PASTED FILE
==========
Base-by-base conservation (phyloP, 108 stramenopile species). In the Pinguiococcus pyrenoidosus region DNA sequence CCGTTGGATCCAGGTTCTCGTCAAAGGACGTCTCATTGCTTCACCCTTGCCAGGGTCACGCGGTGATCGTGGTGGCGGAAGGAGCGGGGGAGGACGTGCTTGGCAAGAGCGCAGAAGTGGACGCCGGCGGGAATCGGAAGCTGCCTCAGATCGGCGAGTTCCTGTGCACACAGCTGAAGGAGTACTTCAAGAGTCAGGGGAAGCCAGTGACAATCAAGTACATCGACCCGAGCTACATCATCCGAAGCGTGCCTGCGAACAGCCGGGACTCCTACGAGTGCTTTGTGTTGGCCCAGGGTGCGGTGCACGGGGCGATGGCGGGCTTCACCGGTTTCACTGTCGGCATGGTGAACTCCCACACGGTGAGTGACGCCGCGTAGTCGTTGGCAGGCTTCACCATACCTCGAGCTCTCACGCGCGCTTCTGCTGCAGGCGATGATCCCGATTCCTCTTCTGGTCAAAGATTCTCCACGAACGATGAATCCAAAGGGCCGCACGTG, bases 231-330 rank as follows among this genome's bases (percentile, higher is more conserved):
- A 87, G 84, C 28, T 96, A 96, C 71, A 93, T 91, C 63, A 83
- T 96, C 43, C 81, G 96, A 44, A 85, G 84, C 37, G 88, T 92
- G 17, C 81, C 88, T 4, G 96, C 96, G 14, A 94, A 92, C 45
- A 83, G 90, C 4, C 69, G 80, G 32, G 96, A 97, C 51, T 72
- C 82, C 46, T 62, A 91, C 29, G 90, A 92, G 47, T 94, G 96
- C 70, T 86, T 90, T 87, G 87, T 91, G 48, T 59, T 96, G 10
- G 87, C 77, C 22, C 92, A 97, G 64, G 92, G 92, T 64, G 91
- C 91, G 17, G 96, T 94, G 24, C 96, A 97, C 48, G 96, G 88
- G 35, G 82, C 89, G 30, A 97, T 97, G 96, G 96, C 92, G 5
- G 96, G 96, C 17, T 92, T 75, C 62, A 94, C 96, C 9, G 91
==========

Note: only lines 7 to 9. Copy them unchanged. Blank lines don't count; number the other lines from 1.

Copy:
- C 70, T 86, T 90, T 87, G 87, T 91, G 48, T 59, T 96, G 10
- G 87, C 77, C 22, C 92, A 97, G 64, G 92, G 92, T 64, G 91
- C 91, G 17, G 96, T 94, G 24, C 96, A 97, C 48, G 96, G 88